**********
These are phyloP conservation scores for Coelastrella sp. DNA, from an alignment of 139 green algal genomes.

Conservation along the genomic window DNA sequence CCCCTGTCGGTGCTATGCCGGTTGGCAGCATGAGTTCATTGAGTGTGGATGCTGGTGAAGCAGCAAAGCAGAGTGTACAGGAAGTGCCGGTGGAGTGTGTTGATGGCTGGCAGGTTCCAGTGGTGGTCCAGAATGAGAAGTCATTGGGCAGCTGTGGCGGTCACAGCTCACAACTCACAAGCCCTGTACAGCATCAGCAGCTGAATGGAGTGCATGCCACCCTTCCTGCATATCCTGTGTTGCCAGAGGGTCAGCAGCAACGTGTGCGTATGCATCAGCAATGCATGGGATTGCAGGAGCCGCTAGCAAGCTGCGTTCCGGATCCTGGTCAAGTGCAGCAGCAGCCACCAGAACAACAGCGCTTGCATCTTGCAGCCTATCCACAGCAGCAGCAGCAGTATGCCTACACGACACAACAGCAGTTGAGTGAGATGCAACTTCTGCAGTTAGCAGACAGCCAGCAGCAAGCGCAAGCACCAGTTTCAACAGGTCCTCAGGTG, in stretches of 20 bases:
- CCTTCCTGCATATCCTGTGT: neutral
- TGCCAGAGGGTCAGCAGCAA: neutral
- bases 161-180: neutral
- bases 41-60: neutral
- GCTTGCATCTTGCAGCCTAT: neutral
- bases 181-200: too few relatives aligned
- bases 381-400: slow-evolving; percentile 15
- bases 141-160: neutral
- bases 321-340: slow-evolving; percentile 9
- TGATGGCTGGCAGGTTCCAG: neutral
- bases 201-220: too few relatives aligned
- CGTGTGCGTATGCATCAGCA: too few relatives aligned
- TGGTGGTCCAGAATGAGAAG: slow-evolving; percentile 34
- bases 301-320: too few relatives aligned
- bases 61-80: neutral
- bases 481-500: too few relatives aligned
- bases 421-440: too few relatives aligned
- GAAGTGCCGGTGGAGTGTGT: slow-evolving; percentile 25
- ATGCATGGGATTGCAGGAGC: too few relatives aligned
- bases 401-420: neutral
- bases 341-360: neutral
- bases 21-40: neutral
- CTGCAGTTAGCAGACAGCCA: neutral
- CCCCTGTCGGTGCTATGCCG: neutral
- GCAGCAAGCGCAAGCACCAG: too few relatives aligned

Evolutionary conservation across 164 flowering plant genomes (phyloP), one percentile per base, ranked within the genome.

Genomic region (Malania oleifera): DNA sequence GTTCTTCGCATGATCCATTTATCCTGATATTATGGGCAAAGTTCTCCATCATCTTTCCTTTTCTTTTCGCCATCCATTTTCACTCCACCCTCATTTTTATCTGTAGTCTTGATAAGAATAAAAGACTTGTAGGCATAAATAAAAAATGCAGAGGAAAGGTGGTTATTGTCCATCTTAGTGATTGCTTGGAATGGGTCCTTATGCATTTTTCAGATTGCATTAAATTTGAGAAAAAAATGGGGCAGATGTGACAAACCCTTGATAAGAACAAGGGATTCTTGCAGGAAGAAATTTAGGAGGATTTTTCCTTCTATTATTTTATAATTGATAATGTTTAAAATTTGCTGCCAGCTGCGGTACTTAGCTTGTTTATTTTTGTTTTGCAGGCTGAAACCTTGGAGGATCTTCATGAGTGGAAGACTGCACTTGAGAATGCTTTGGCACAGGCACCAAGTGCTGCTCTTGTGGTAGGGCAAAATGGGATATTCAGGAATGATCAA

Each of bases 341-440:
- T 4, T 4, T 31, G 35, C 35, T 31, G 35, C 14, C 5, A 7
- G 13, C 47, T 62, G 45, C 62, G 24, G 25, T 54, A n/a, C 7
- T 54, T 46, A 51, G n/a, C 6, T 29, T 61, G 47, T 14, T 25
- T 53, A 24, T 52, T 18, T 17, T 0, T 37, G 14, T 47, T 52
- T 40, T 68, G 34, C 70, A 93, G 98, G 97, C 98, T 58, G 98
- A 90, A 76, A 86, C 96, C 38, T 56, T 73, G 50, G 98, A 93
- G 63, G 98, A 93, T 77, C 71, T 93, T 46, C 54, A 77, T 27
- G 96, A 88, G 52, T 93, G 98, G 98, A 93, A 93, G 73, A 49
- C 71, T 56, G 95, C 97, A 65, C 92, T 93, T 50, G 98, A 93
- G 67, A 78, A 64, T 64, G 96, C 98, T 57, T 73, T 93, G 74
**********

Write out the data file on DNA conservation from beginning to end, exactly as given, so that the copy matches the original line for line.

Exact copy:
These are phyloP conservation scores for Coelastrella sp. DNA, from an alignment of 139 green algal genomes.

Conservation along the genomic window DNA sequence CCCCTGTCGGTGCTATGCCGGTTGGCAGCATGAGTTCATTGAGTGTGGATGCTGGTGAAGCAGCAAAGCAGAGTGTACAGGAAGTGCCGGTGGAGTGTGTTGATGGCTGGCAGGTTCCAGTGGTGGTCCAGAATGAGAAGTCATTGGGCAGCTGTGGCGGTCACAGCTCACAACTCACAAGCCCTGTACAGCATCAGCAGCTGAATGGAGTGCATGCCACCCTTCCTGCATATCCTGTGTTGCCAGAGGGTCAGCAGCAACGTGTGCGTATGCATCAGCAATGCATGGGATTGCAGGAGCCGCTAGCAAGCTGCGTTCCGGATCCTGGTCAAGTGCAGCAGCAGCCACCAGAACAACAGCGCTTGCATCTTGCAGCCTATCCACAGCAGCAGCAGCAGTATGCCTACACGACACAACAGCAGTTGAGTGAGATGCAACTTCTGCAGTTAGCAGACAGCCAGCAGCAAGCGCAAGCACCAGTTTCAACAGGTCCTCAGGTG, in stretches of 20 bases:
- CCTTCCTGCATATCCTGTGT: neutral
- TGCCAGAGGGTCAGCAGCAA: neutral
- bases 161-180: neutral
- bases 41-60: neutral
- GCTTGCATCTTGCAGCCTAT: neutral
- bases 181-200: too few relatives aligned
- bases 381-400: slow-evolving; percentile 15
- bases 141-160: neutral
- bases 321-340: slow-evolving; percentile 9
- TGATGGCTGGCAGGTTCCAG: neutral
- bases 201-220: too few relatives aligned
- CGTGTGCGTATGCATCAGCA: too few relatives aligned
- TGGTGGTCCAGAATGAGAAG: slow-evolving; percentile 34
- bases 301-320: too few relatives aligned
- bases 61-80: neutral
- bases 481-500: too few relatives aligned
- bases 421-440: too few relatives aligned
- GAAGTGCCGGTGGAGTGTGT: slow-evolving; percentile 25
- ATGCATGGGATTGCAGGAGC: too few relatives aligned
- bases 401-420: neutral
- bases 341-360: neutral
- bases 21-40: neutral
- CTGCAGTTAGCAGACAGCCA: neutral
- CCCCTGTCGGTGCTATGCCG: neutral
- GCAGCAAGCGCAAGCACCAG: too few relatives aligned

Evolutionary conservation across 164 flowering plant genomes (phyloP), one percentile per base, ranked within the genome.

Genomic region (Malania oleifera): DNA sequence GTTCTTCGCATGATCCATTTATCCTGATATTATGGGCAAAGTTCTCCATCATCTTTCCTTTTCTTTTCGCCATCCATTTTCACTCCACCCTCATTTTTATCTGTAGTCTTGATAAGAATAAAAGACTTGTAGGCATAAATAAAAAATGCAGAGGAAAGGTGGTTATTGTCCATCTTAGTGATTGCTTGGAATGGGTCCTTATGCATTTTTCAGATTGCATTAAATTTGAGAAAAAAATGGGGCAGATGTGACAAACCCTTGATAAGAACAAGGGATTCTTGCAGGAAGAAATTTAGGAGGATTTTTCCTTCTATTATTTTATAATTGATAATGTTTAAAATTTGCTGCCAGCTGCGGTACTTAGCTTGTTTATTTTTGTTTTGCAGGCTGAAACCTTGGAGGATCTTCATGAGTGGAAGACTGCACTTGAGAATGCTTTGGCACAGGCACCAAGTGCTGCTCTTGTGGTAGGGCAAAATGGGATATTCAGGAATGATCAA

Each of bases 341-440:
- T 4, T 4, T 31, G 35, C 35, T 31, G 35, C 14, C 5, A 7
- G 13, C 47, T 62, G 45, C 62, G 24, G 25, T 54, A n/a, C 7
- T 54, T 46, A 51, G n/a, C 6, T 29, T 61, G 47, T 14, T 25
- T 53, A 24, T 52, T 18, T 17, T 0, T 37, G 14, T 47, T 52
- T 40, T 68, G 34, C 70, A 93, G 98, G 97, C 98, T 58, G 98
- A 90, A 76, A 86, C 96, C 38, T 56, T 73, G 50, G 98, A 93
- G 63, G 98, A 93, T 77, C 71, T 93, T 46, C 54, A 77, T 27
- G 96, A 88, G 52, T 93, G 98, G 98, A 93, A 93, G 73, A 49
- C 71, T 56, G 95, C 97, A 65, C 92, T 93, T 50, G 98, A 93
- G 67, A 78, A 64, T 64, G 96, C 98, T 57, T 73, T 93, G 74